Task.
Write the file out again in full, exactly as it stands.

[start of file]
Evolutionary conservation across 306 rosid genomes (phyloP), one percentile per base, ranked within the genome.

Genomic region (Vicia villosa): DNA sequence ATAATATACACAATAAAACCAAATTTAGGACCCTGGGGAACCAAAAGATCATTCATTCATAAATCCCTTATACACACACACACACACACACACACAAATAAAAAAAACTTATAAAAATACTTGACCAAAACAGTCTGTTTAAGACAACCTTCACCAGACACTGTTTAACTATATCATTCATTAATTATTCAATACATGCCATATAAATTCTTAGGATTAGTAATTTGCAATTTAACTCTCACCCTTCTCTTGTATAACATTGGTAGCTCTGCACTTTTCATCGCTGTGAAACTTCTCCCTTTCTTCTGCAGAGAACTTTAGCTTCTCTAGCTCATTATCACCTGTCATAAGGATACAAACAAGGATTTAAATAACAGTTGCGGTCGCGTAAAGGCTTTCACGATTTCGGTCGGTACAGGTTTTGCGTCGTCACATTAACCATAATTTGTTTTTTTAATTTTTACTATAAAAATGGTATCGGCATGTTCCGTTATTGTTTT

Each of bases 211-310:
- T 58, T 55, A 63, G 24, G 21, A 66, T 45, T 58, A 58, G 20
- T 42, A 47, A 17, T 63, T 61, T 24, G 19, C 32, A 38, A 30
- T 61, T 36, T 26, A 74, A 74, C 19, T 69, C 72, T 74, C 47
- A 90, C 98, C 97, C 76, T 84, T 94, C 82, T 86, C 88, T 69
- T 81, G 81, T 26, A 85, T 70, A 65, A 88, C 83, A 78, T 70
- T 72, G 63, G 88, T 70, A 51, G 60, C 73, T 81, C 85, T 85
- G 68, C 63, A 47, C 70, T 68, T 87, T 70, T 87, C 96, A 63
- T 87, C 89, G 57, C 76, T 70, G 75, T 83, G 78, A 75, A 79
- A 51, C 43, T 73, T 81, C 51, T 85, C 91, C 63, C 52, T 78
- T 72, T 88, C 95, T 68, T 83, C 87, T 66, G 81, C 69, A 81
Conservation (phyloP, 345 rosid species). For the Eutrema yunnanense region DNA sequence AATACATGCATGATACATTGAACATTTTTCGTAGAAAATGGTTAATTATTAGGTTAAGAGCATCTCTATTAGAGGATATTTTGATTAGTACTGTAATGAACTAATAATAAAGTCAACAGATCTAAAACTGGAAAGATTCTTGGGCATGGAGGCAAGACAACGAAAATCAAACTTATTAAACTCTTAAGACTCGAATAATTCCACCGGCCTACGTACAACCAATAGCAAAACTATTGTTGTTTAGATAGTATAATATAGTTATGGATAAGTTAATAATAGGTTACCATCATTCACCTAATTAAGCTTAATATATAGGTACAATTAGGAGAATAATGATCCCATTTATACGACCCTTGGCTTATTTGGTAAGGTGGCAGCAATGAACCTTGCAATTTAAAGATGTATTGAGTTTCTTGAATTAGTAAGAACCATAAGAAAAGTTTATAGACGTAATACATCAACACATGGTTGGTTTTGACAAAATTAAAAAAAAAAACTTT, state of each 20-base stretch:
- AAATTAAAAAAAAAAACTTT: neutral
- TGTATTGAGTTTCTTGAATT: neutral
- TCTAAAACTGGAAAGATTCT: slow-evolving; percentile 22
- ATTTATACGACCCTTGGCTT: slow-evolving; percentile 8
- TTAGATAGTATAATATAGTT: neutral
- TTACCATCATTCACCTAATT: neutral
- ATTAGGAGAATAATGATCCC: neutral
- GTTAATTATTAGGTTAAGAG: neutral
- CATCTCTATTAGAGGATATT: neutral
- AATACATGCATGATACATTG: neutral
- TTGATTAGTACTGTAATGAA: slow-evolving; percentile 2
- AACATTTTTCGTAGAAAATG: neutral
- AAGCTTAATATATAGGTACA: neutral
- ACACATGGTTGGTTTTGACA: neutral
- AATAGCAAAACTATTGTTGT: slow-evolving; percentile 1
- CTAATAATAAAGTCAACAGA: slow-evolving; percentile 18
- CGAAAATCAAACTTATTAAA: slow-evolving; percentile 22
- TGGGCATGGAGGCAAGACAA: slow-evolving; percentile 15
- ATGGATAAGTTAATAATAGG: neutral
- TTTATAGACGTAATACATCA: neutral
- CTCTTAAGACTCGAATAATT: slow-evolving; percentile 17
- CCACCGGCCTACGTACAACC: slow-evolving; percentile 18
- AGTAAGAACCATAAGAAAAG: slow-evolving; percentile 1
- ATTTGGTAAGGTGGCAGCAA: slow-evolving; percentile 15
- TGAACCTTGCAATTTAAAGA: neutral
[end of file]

Evolutionary conservation across 306 rosid genomes (phyloP), one percentile per base, ranked within the genome.

Genomic region (Vicia villosa): DNA sequence ATAATATACACAATAAAACCAAATTTAGGACCCTGGGGAACCAAAAGATCATTCATTCATAAATCCCTTATACACACACACACACACACACACACAAATAAAAAAAACTTATAAAAATACTTGACCAAAACAGTCTGTTTAAGACAACCTTCACCAGACACTGTTTAACTATATCATTCATTAATTATTCAATACATGCCATATAAATTCTTAGGATTAGTAATTTGCAATTTAACTCTCACCCTTCTCTTGTATAACATTGGTAGCTCTGCACTTTTCATCGCTGTGAAACTTCTCCCTTTCTTCTGCAGAGAACTTTAGCTTCTCTAGCTCATTATCACCTGTCATAAGGATACAAACAAGGATTTAAATAACAGTTGCGGTCGCGTAAAGGCTTTCACGATTTCGGTCGGTACAGGTTTTGCGTCGTCACATTAACCATAATTTGTTTTTTTAATTTTTACTATAAAAATGGTATCGGCATGTTCCGTTATTGTTTT

Each of bases 211-310:
- T 58, T 55, A 63, G 24, G 21, A 66, T 45, T 58, A 58, G 20
- T 42, A 47, A 17, T 63, T 61, T 24, G 19, C 32, A 38, A 30
- T 61, T 36, T 26, A 74, A 74, C 19, T 69, C 72, T 74, C 47
- A 90, C 98, C 97, C 76, T 84, T 94, C 82, T 86, C 88, T 69
- T 81, G 81, T 26, A 85, T 70, A 65, A 88, C 83, A 78, T 70
- T 72, G 63, G 88, T 70, A 51, G 60, C 73, T 81, C 85, T 85
- G 68, C 63, A 47, C 70, T 68, T 87, T 70, T 87, C 96, A 63
- T 87, C 89, G 57, C 76, T 70, G 75, T 83, G 78, A 75, A 79
- A 51, C 43, T 73, T 81, C 51, T 85, C 91, C 63, C 52, T 78
- T 72, T 88, C 95, T 68, T 83, C 87, T 66, G 81, C 69, A 81
Conservation (phyloP, 345 rosid species). For the Eutrema yunnanense region DNA sequence AATACATGCATGATACATTGAACATTTTTCGTAGAAAATGGTTAATTATTAGGTTAAGAGCATCTCTATTAGAGGATATTTTGATTAGTACTGTAATGAACTAATAATAAAGTCAACAGATCTAAAACTGGAAAGATTCTTGGGCATGGAGGCAAGACAACGAAAATCAAACTTATTAAACTCTTAAGACTCGAATAATTCCACCGGCCTACGTACAACCAATAGCAAAACTATTGTTGTTTAGATAGTATAATATAGTTATGGATAAGTTAATAATAGGTTACCATCATTCACCTAATTAAGCTTAATATATAGGTACAATTAGGAGAATAATGATCCCATTTATACGACCCTTGGCTTATTTGGTAAGGTGGCAGCAATGAACCTTGCAATTTAAAGATGTATTGAGTTTCTTGAATTAGTAAGAACCATAAGAAAAGTTTATAGACGTAATACATCAACACATGGTTGGTTTTGACAAAATTAAAAAAAAAAACTTT, state of each 20-base stretch:
- AAATTAAAAAAAAAAACTTT: neutral
- TGTATTGAGTTTCTTGAATT: neutral
- TCTAAAACTGGAAAGATTCT: slow-evolving; percentile 22
- ATTTATACGACCCTTGGCTT: slow-evolving; percentile 8
- TTAGATAGTATAATATAGTT: neutral
- TTACCATCATTCACCTAATT: neutral
- ATTAGGAGAATAATGATCCC: neutral
- GTTAATTATTAGGTTAAGAG: neutral
- CATCTCTATTAGAGGATATT: neutral
- AATACATGCATGATACATTG: neutral
- TTGATTAGTACTGTAATGAA: slow-evolving; percentile 2
- AACATTTTTCGTAGAAAATG: neutral
- AAGCTTAATATATAGGTACA: neutral
- ACACATGGTTGGTTTTGACA: neutral
- AATAGCAAAACTATTGTTGT: slow-evolving; percentile 1
- CTAATAATAAAGTCAACAGA: slow-evolving; percentile 18
- CGAAAATCAAACTTATTAAA: slow-evolving; percentile 22
- TGGGCATGGAGGCAAGACAA: slow-evolving; percentile 15
- ATGGATAAGTTAATAATAGG: neutral
- TTTATAGACGTAATACATCA: neutral
- CTCTTAAGACTCGAATAATT: slow-evolving; percentile 17
- CCACCGGCCTACGTACAACC: slow-evolving; percentile 18
- AGTAAGAACCATAAGAAAAG: slow-evolving; percentile 1
- ATTTGGTAAGGTGGCAGCAA: slow-evolving; percentile 15
- TGAACCTTGCAATTTAAAGA: neutral